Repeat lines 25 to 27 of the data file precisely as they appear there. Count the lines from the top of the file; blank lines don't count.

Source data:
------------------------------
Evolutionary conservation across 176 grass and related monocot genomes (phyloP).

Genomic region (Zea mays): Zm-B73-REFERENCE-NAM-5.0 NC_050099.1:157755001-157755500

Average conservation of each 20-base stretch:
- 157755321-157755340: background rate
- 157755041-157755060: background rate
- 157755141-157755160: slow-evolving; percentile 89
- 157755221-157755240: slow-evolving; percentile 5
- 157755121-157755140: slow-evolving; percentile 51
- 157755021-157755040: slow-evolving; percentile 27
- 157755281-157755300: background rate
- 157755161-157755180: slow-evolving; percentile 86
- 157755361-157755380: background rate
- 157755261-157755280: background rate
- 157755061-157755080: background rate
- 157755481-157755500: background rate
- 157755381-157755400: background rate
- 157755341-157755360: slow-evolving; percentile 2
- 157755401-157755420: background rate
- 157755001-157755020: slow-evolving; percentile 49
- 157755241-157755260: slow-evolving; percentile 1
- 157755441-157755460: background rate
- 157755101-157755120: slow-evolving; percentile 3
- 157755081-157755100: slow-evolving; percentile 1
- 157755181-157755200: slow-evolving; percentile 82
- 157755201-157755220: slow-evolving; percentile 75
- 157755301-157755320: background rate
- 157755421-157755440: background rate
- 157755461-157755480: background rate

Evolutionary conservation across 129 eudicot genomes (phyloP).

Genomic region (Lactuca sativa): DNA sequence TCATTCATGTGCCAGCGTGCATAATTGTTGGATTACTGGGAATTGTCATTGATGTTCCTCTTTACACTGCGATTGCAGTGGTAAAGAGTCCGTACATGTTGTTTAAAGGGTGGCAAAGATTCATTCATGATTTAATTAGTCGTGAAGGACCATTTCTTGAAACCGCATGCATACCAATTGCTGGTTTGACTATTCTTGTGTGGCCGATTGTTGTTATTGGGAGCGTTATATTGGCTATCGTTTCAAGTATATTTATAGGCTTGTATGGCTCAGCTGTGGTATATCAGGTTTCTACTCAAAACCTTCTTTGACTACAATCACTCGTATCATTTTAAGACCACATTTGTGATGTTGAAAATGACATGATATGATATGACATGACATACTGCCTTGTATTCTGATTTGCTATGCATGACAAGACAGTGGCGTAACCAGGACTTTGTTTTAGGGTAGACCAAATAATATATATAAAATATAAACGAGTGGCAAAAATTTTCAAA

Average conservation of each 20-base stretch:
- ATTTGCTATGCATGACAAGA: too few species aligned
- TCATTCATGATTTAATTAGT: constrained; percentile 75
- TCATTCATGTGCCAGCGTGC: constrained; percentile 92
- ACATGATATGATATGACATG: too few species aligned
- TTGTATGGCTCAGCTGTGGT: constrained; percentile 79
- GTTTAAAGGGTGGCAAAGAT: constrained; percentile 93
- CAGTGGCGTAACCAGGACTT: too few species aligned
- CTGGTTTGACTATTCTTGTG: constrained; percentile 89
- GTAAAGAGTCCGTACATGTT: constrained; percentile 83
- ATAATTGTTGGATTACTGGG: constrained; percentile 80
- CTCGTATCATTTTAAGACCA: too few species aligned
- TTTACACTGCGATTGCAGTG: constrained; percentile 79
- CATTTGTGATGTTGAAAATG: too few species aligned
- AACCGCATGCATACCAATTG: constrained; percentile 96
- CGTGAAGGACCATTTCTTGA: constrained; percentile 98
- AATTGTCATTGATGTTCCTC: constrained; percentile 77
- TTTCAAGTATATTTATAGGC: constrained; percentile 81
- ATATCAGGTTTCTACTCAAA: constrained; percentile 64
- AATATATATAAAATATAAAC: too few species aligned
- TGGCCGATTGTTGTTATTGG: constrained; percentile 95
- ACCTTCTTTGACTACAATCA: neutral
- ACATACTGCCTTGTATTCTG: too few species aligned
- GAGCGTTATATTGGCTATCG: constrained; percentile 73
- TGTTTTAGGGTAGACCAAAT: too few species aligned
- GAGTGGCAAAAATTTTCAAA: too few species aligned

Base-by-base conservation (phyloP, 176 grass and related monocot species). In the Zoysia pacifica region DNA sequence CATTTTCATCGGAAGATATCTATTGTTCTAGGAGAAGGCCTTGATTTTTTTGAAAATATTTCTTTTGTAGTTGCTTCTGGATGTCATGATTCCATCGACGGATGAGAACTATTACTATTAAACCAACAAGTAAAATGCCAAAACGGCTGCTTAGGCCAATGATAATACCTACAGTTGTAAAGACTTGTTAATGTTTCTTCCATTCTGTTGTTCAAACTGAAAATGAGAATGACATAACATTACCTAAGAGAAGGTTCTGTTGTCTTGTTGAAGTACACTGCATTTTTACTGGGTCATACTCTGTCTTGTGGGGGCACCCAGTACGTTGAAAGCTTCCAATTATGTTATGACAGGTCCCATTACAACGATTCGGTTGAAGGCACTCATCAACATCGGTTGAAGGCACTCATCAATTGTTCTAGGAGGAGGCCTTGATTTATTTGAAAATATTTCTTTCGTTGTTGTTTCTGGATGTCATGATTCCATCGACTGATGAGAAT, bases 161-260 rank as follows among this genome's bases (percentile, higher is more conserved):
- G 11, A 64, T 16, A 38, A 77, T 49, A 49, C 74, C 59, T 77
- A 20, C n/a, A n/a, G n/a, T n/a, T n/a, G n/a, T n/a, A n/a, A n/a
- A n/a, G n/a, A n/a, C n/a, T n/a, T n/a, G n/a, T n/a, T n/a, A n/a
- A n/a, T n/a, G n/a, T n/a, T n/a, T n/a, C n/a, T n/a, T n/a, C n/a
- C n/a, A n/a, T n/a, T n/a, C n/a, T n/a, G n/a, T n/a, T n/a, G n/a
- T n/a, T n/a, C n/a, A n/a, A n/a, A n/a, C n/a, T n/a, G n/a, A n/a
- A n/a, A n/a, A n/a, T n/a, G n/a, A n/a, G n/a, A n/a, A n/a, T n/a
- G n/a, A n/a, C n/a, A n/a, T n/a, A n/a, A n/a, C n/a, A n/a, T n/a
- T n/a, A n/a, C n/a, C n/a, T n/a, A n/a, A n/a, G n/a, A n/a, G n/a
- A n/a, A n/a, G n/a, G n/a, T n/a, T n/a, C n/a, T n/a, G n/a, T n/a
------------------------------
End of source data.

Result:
- 157755201-157755220: slow-evolving; percentile 75
- 157755301-157755320: background rate
- 157755421-157755440: background rate